Dan Simplicio, a Zuni tribal member, educator, and jeweler will present "Zuni Traditions of Art and Community" and will examine the Native art industry and how it has influenced Zuni economy and the shift from the traditional family to the nuclear family.

The Nawetsa Family Dancers bring the pageantry of traditional Zuni social dancing. Colorful headdresses, beaded and fringed arm bands, and traditional woven outfits add to their magical performance of dances symbolizing the dreams, visions, and beliefs of the A:shiwi.

The Olla Pottery Maidens, decorated with turquoise jewelry and traditional woven outfits, dance while carefully balancing water pots on their heads. The pots are indented on the bottom for this purpose and in the past, these same pots were used for carrying food and water.

The Zuni Pueblo Band, scheduled to play both festival days, is one of the few remaining Native American community bands in the U.S. today. They proudly wear the traditional Pueblo style of dress, with a red woven sash belt around the waist along with a handmade concho belt and exquisite Zuni jewelry. The men wear bowguards and a traditional white headscarf across their foreheads and the women tie their hair in the back with a small red sash. All band members wear red leather moccasins.

Membership in the band is open to all Zunis, regardless of age or experience. In recent years, the band has had members from eight to 80 years old and it is no surprise to see three or four generations of families participating in the band at any given time. Since their formation, the Zuni Pueblo Band has played marches by John Phillip Sousa, K. L. King, Roland Seitz, and other well-known composers for parades and concerts.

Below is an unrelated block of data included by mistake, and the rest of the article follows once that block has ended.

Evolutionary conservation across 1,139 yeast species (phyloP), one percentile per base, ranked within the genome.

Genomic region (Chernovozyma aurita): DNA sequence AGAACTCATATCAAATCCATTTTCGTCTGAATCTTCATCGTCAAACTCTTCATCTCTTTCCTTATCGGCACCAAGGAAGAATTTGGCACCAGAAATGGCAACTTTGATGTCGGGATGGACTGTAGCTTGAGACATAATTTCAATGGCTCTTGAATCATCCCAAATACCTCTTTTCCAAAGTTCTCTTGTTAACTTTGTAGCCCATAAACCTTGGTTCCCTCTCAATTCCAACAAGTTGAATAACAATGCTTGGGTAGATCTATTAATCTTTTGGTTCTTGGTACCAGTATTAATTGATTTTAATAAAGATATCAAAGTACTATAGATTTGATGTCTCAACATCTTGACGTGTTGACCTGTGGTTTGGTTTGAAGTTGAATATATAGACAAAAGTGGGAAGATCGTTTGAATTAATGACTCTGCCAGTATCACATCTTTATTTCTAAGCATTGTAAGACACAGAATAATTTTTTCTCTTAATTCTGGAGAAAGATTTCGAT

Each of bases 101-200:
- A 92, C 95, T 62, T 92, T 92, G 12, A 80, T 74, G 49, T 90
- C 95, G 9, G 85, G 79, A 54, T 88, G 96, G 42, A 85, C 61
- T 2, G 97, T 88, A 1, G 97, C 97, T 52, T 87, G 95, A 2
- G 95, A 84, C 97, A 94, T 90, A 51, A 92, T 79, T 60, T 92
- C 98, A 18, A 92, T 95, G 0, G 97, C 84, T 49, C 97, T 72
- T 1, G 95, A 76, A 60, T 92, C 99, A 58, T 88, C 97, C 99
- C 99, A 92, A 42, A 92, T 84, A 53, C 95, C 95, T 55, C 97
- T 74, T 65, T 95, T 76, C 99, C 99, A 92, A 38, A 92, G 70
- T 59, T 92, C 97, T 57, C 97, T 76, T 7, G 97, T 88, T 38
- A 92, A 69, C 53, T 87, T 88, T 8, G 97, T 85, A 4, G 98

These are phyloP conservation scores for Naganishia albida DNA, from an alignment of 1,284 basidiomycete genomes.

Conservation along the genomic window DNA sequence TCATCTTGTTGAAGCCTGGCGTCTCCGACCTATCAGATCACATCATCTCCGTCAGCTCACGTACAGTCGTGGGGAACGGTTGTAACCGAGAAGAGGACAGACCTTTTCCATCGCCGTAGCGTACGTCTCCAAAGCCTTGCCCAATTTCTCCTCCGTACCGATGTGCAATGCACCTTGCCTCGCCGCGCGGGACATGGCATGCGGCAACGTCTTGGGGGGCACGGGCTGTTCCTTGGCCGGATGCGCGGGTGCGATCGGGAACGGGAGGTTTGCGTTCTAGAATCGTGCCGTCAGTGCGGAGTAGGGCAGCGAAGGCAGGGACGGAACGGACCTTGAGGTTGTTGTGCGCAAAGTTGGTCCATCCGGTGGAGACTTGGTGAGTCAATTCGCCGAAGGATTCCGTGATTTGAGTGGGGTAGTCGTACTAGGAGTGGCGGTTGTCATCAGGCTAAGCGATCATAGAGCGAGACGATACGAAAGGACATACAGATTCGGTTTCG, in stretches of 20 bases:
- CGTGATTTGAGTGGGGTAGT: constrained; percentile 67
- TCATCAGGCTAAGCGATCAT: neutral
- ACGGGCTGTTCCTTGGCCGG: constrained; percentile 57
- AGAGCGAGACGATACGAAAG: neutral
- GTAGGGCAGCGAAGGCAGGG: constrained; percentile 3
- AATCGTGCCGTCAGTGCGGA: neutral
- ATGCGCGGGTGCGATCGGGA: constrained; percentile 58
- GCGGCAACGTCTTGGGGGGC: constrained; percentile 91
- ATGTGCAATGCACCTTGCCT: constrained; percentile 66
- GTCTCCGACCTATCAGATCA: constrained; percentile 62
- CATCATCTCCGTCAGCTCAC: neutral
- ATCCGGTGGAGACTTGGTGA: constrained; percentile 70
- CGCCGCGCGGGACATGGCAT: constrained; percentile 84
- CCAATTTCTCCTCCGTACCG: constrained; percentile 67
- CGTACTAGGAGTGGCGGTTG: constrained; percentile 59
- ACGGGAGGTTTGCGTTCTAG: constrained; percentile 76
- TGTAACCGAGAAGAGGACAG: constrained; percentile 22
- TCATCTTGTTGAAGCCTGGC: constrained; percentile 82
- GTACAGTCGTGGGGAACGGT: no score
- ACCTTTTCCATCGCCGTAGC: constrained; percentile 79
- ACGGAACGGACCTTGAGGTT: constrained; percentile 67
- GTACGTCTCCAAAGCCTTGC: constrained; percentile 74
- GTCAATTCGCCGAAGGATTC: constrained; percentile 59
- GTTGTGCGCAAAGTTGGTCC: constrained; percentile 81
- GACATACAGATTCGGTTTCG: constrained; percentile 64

Zuni artists and demonstrators

Zuni artists are known for some of the most sought after Native works of art. Through their distinctive sense of color and patterns, intricately crafted designs, and traditional symbols, they represent an ancient people. The following award-winning and emerging artists will present their work at this year's festival: Colin Coonsis - inlay jewelry, Kenneth Epaloose - pottery, Rolanda Haloo - jewelry, Silvester Hustitio - painting, Otto Lucio - jewelry, Claudia Peina - fetish carving, Lynn Quam - fetish carving, Octavius and Irma Seowtewa - needlepoint jewelry, Margia Simplicio - beadwork, and Noreen Simplicio - pottery.

In addition, demonstrators will create artwork and talk with visitors about materials and designs they use. Raylan and Patty Edaakie make silver jewelry with multiple stone inlays of lapis, sugilite, coral, and turquoise. Lorandina Sheche creates traditional animal fetish carvings from stone and Todd Westika makes contemporary fetish carvings which are naturalistic and lifelike.

About the A:shiwi A:wan Museum and Heritage Center

Established by a small group of Zuni tribal members in 1992, the AAMHC is a private, not-for-profit 501(c)(3) organization dedicated to serving the Zuni community with programs and exhibits that reflect on their past and are relevant to their present and future. The AAMHC emphasizes A:shiwi ways of knowing, while also exploring modern and mainstream concepts of knowledge.

The Pathways to Zuni Wisdom program is gaining national attention as an example of how youth can learn traditional life skills and apply them to modern circumstances. The old films, photo archives, and collection of digitized oral history interviews are popular with many Zunis. Art is a fundamental part of the culture. Whether through collections of contemporary Zuni art, its Zuni prehistoric art collection, or Zuni school art exhibitions, the AAMHC provides a venue and forum for local artists to study and reflect on the possibilities of art in their community.

About the Museum of Northern Arizona

Now celebrating its 80th year, the Museum of Northern Arizona has a long and illustrious history and evokes the very spirit of the Colorado Plateau. MNA's four Heritage Programs festivals highlight the region's cultures and encourage communication and the exchange of ideas between visitors, educators, and artists.

The Zuni Festival's Heritage Insights programming was made possible through a grant from the Arizona Humanities Council.

Additional sponsors include the Arizona Commission on the Arts, the National Endowment for the Arts, Arizona ArtShare, Flagtaff Cultural Partners, and the city of Flagstaff.